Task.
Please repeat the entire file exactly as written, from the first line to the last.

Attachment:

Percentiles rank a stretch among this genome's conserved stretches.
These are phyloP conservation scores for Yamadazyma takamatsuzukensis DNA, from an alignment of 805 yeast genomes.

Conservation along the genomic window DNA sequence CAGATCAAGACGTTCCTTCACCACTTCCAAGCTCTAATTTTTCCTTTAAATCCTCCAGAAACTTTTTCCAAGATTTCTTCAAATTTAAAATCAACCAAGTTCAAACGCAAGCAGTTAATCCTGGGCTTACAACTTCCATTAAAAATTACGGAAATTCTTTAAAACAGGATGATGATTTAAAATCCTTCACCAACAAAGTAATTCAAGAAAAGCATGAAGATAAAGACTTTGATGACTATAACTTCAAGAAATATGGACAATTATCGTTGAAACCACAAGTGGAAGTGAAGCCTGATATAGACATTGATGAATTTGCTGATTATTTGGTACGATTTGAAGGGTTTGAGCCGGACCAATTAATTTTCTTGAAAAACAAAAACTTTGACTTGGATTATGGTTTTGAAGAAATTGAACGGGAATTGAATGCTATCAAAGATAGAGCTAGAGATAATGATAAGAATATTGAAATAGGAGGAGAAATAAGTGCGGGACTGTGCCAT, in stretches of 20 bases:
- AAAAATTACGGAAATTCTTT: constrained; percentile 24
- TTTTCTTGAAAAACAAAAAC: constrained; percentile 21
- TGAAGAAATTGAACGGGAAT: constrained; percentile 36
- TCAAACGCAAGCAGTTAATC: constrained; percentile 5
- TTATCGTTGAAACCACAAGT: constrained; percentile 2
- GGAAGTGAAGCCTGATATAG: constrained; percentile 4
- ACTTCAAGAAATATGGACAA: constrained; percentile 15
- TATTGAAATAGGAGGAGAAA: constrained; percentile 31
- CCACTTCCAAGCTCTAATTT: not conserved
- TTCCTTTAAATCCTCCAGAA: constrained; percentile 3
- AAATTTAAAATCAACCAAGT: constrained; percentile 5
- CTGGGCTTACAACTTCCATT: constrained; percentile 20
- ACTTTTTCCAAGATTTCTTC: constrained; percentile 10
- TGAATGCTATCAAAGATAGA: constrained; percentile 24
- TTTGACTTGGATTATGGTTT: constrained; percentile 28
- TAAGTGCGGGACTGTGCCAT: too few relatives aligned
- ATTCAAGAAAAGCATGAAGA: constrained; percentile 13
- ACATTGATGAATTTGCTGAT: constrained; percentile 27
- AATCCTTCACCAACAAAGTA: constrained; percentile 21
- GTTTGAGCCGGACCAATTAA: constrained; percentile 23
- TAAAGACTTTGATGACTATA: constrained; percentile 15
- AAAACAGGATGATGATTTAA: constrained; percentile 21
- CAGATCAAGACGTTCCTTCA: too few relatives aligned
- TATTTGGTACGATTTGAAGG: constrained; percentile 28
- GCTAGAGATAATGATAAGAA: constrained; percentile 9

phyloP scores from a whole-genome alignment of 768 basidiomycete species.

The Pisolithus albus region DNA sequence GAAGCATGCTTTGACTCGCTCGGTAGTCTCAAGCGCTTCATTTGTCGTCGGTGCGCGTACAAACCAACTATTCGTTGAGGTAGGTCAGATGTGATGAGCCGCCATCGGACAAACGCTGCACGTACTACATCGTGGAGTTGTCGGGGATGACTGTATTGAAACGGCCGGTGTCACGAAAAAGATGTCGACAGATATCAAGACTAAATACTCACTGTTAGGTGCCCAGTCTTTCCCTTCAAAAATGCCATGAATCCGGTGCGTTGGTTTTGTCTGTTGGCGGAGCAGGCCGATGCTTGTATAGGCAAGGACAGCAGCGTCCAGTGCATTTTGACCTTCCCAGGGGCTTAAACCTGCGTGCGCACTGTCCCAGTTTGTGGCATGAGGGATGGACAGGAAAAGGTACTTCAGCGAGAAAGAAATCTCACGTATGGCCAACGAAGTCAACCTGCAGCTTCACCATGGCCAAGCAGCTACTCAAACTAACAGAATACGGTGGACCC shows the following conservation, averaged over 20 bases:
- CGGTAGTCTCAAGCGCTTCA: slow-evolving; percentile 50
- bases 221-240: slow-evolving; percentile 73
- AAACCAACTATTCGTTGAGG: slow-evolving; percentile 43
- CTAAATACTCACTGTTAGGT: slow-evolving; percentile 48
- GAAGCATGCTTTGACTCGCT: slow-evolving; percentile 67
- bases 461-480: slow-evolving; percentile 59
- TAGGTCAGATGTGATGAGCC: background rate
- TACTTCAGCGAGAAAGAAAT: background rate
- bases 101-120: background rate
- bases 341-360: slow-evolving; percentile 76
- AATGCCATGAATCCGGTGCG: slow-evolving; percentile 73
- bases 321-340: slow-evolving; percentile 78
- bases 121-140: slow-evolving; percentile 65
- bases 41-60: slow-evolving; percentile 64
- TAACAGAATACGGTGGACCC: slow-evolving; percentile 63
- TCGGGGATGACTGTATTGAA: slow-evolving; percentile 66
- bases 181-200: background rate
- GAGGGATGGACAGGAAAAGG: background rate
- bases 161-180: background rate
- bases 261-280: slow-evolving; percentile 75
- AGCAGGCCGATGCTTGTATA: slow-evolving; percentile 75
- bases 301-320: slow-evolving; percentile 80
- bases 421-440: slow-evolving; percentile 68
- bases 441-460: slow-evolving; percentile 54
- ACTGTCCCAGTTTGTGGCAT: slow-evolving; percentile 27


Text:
Percentiles rank a stretch among this genome's conserved stretches.
These are phyloP conservation scores for Yamadazyma takamatsuzukensis DNA, from an alignment of 805 yeast genomes.

Conservation along the genomic window DNA sequence CAGATCAAGACGTTCCTTCACCACTTCCAAGCTCTAATTTTTCCTTTAAATCCTCCAGAAACTTTTTCCAAGATTTCTTCAAATTTAAAATCAACCAAGTTCAAACGCAAGCAGTTAATCCTGGGCTTACAACTTCCATTAAAAATTACGGAAATTCTTTAAAACAGGATGATGATTTAAAATCCTTCACCAACAAAGTAATTCAAGAAAAGCATGAAGATAAAGACTTTGATGACTATAACTTCAAGAAATATGGACAATTATCGTTGAAACCACAAGTGGAAGTGAAGCCTGATATAGACATTGATGAATTTGCTGATTATTTGGTACGATTTGAAGGGTTTGAGCCGGACCAATTAATTTTCTTGAAAAACAAAAACTTTGACTTGGATTATGGTTTTGAAGAAATTGAACGGGAATTGAATGCTATCAAAGATAGAGCTAGAGATAATGATAAGAATATTGAAATAGGAGGAGAAATAAGTGCGGGACTGTGCCAT, in stretches of 20 bases:
- AAAAATTACGGAAATTCTTT: constrained; percentile 24
- TTTTCTTGAAAAACAAAAAC: constrained; percentile 21
- TGAAGAAATTGAACGGGAAT: constrained; percentile 36
- TCAAACGCAAGCAGTTAATC: constrained; percentile 5
- TTATCGTTGAAACCACAAGT: constrained; percentile 2
- GGAAGTGAAGCCTGATATAG: constrained; percentile 4
- ACTTCAAGAAATATGGACAA: constrained; percentile 15
- TATTGAAATAGGAGGAGAAA: constrained; percentile 31
- CCACTTCCAAGCTCTAATTT: not conserved
- TTCCTTTAAATCCTCCAGAA: constrained; percentile 3
- AAATTTAAAATCAACCAAGT: constrained; percentile 5
- CTGGGCTTACAACTTCCATT: constrained; percentile 20
- ACTTTTTCCAAGATTTCTTC: constrained; percentile 10
- TGAATGCTATCAAAGATAGA: constrained; percentile 24
- TTTGACTTGGATTATGGTTT: constrained; percentile 28
- TAAGTGCGGGACTGTGCCAT: too few relatives aligned
- ATTCAAGAAAAGCATGAAGA: constrained; percentile 13
- ACATTGATGAATTTGCTGAT: constrained; percentile 27
- AATCCTTCACCAACAAAGTA: constrained; percentile 21
- GTTTGAGCCGGACCAATTAA: constrained; percentile 23
- TAAAGACTTTGATGACTATA: constrained; percentile 15
- AAAACAGGATGATGATTTAA: constrained; percentile 21
- CAGATCAAGACGTTCCTTCA: too few relatives aligned
- TATTTGGTACGATTTGAAGG: constrained; percentile 28
- GCTAGAGATAATGATAAGAA: constrained; percentile 9

phyloP scores from a whole-genome alignment of 768 basidiomycete species.

The Pisolithus albus region DNA sequence GAAGCATGCTTTGACTCGCTCGGTAGTCTCAAGCGCTTCATTTGTCGTCGGTGCGCGTACAAACCAACTATTCGTTGAGGTAGGTCAGATGTGATGAGCCGCCATCGGACAAACGCTGCACGTACTACATCGTGGAGTTGTCGGGGATGACTGTATTGAAACGGCCGGTGTCACGAAAAAGATGTCGACAGATATCAAGACTAAATACTCACTGTTAGGTGCCCAGTCTTTCCCTTCAAAAATGCCATGAATCCGGTGCGTTGGTTTTGTCTGTTGGCGGAGCAGGCCGATGCTTGTATAGGCAAGGACAGCAGCGTCCAGTGCATTTTGACCTTCCCAGGGGCTTAAACCTGCGTGCGCACTGTCCCAGTTTGTGGCATGAGGGATGGACAGGAAAAGGTACTTCAGCGAGAAAGAAATCTCACGTATGGCCAACGAAGTCAACCTGCAGCTTCACCATGGCCAAGCAGCTACTCAAACTAACAGAATACGGTGGACCC shows the following conservation, averaged over 20 bases:
- CGGTAGTCTCAAGCGCTTCA: slow-evolving; percentile 50
- bases 221-240: slow-evolving; percentile 73
- AAACCAACTATTCGTTGAGG: slow-evolving; percentile 43
- CTAAATACTCACTGTTAGGT: slow-evolving; percentile 48
- GAAGCATGCTTTGACTCGCT: slow-evolving; percentile 67
- bases 461-480: slow-evolving; percentile 59
- TAGGTCAGATGTGATGAGCC: background rate
- TACTTCAGCGAGAAAGAAAT: background rate
- bases 101-120: background rate
- bases 341-360: slow-evolving; percentile 76
- AATGCCATGAATCCGGTGCG: slow-evolving; percentile 73
- bases 321-340: slow-evolving; percentile 78
- bases 121-140: slow-evolving; percentile 65
- bases 41-60: slow-evolving; percentile 64
- TAACAGAATACGGTGGACCC: slow-evolving; percentile 63
- TCGGGGATGACTGTATTGAA: slow-evolving; percentile 66
- bases 181-200: background rate
- GAGGGATGGACAGGAAAAGG: background rate
- bases 161-180: background rate
- bases 261-280: slow-evolving; percentile 75
- AGCAGGCCGATGCTTGTATA: slow-evolving; percentile 75
- bases 301-320: slow-evolving; percentile 80
- bases 421-440: slow-evolving; percentile 68
- bases 441-460: slow-evolving; percentile 54
- ACTGTCCCAGTTTGTGGCAT: slow-evolving; percentile 27